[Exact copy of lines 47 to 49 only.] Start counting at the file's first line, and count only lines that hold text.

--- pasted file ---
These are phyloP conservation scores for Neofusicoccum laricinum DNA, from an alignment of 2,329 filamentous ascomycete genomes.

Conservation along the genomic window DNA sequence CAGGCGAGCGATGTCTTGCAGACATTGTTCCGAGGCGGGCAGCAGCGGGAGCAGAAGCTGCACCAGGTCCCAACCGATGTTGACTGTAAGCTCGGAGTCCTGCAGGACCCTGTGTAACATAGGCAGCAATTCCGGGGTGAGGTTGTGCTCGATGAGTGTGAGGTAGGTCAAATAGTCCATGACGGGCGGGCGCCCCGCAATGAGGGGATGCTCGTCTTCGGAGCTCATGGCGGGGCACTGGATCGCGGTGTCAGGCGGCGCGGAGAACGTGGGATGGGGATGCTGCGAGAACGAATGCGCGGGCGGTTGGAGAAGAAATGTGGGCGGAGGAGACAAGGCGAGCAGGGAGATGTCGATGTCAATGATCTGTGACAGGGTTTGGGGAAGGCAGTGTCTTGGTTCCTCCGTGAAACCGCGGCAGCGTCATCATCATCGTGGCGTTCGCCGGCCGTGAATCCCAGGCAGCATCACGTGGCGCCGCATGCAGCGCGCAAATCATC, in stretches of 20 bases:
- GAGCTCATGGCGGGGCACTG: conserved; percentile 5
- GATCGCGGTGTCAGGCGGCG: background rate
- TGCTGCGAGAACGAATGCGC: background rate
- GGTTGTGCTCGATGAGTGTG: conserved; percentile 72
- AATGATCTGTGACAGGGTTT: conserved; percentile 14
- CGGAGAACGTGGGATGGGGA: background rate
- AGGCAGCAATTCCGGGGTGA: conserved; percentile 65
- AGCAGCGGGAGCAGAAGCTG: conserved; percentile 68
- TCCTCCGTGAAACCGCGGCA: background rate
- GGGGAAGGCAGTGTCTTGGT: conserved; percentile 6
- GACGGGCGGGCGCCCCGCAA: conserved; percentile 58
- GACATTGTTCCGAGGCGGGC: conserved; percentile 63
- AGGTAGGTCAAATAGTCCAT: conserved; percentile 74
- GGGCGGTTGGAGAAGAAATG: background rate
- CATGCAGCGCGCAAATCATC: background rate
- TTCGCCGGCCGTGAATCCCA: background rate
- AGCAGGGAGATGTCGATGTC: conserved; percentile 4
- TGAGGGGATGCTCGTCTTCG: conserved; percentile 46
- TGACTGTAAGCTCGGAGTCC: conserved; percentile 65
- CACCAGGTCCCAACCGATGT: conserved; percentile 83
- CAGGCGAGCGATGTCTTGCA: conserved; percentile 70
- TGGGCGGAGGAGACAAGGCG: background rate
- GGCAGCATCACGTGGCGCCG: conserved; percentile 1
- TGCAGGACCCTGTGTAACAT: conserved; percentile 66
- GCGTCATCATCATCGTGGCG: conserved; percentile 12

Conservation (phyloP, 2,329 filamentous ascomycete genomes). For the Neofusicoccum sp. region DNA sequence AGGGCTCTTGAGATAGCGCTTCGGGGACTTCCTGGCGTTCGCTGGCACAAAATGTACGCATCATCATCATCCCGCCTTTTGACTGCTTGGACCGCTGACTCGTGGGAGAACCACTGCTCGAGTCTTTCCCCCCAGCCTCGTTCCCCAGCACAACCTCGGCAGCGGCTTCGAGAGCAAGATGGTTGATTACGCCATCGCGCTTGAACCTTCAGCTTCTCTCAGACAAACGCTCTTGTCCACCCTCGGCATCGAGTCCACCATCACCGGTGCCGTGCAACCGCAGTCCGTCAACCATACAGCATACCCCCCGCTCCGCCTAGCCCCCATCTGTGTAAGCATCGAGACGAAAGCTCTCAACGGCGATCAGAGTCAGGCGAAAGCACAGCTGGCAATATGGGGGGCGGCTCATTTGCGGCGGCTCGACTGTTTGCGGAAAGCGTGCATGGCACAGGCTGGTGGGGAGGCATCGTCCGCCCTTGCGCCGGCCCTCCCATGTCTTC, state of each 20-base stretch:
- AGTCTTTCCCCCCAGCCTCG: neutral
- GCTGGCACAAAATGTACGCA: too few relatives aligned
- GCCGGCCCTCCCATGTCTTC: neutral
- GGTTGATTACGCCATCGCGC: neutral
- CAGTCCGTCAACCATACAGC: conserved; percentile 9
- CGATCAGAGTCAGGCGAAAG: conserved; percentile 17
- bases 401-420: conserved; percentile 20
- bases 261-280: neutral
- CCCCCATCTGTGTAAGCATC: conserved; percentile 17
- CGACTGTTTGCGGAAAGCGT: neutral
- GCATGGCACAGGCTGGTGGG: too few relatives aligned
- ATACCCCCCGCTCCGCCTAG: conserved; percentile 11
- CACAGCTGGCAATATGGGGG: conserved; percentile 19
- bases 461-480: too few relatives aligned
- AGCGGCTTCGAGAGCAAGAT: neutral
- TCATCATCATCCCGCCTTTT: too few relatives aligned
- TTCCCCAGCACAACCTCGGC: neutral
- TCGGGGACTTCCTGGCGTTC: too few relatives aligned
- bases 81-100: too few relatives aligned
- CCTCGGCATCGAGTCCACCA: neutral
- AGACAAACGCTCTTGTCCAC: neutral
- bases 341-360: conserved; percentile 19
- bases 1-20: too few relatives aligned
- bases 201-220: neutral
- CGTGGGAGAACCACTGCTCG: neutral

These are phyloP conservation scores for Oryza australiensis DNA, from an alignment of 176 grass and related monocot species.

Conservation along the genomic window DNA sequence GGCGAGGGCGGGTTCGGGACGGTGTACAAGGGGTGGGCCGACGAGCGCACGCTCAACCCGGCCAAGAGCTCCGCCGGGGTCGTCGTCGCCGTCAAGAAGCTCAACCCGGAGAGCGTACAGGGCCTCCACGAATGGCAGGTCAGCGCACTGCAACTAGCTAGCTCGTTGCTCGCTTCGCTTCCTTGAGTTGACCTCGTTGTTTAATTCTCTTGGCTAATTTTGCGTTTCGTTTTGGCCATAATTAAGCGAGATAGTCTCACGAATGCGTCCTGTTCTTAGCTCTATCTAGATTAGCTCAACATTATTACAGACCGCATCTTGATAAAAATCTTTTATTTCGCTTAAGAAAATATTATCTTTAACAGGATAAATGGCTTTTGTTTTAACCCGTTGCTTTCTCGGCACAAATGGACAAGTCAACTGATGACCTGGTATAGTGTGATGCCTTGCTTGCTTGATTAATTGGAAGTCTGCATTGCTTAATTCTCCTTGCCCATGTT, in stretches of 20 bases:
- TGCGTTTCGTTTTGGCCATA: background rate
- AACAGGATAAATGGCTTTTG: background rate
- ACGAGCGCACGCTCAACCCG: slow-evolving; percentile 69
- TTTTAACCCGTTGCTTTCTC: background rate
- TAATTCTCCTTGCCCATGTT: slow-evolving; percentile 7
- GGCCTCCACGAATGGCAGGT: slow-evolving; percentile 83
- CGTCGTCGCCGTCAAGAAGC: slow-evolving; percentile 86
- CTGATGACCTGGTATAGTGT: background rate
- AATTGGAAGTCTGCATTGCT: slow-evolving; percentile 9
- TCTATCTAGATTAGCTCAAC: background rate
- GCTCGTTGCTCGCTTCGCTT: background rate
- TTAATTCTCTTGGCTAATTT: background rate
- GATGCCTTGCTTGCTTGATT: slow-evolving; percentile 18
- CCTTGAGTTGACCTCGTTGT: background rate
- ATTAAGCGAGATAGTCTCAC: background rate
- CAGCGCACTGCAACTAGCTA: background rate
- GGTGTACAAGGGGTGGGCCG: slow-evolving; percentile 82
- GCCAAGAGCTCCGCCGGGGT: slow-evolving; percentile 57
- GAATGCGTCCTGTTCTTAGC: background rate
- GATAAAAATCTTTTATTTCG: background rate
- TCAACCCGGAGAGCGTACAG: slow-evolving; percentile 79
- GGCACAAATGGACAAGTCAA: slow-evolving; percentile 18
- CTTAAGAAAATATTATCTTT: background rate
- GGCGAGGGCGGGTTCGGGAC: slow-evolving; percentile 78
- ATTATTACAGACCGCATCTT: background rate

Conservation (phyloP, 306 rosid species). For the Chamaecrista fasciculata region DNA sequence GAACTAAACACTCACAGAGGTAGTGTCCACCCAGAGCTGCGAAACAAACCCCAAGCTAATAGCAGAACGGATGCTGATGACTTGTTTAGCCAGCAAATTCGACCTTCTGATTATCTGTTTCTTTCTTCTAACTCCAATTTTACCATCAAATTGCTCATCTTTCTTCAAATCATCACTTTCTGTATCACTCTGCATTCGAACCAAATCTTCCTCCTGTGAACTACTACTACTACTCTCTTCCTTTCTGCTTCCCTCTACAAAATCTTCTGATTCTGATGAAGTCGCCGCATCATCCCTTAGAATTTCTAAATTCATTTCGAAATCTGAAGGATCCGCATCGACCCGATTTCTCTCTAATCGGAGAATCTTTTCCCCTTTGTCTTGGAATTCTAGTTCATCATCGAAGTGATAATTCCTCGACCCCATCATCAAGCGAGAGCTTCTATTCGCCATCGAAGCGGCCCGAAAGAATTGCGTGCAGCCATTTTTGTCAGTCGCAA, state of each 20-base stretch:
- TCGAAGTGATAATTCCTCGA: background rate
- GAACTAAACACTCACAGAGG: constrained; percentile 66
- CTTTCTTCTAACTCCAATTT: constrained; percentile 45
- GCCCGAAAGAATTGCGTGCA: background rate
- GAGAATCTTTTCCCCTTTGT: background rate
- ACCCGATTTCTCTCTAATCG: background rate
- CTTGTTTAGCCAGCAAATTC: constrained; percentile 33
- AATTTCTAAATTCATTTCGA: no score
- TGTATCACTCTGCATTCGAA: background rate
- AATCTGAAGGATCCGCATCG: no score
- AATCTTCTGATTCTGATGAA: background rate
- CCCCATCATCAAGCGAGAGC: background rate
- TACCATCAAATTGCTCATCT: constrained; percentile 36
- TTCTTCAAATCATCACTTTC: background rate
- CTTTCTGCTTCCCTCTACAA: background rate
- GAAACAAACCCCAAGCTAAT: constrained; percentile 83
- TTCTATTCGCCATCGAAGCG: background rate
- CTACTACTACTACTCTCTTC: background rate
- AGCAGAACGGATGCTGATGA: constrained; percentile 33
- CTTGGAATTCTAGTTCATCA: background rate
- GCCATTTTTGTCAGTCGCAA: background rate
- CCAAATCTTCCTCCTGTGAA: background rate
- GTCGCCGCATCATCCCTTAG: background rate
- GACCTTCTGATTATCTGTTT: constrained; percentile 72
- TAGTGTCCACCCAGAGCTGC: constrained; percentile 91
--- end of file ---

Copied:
- bases 81-100: too few relatives aligned
- CCTCGGCATCGAGTCCACCA: neutral
- AGACAAACGCTCTTGTCCAC: neutral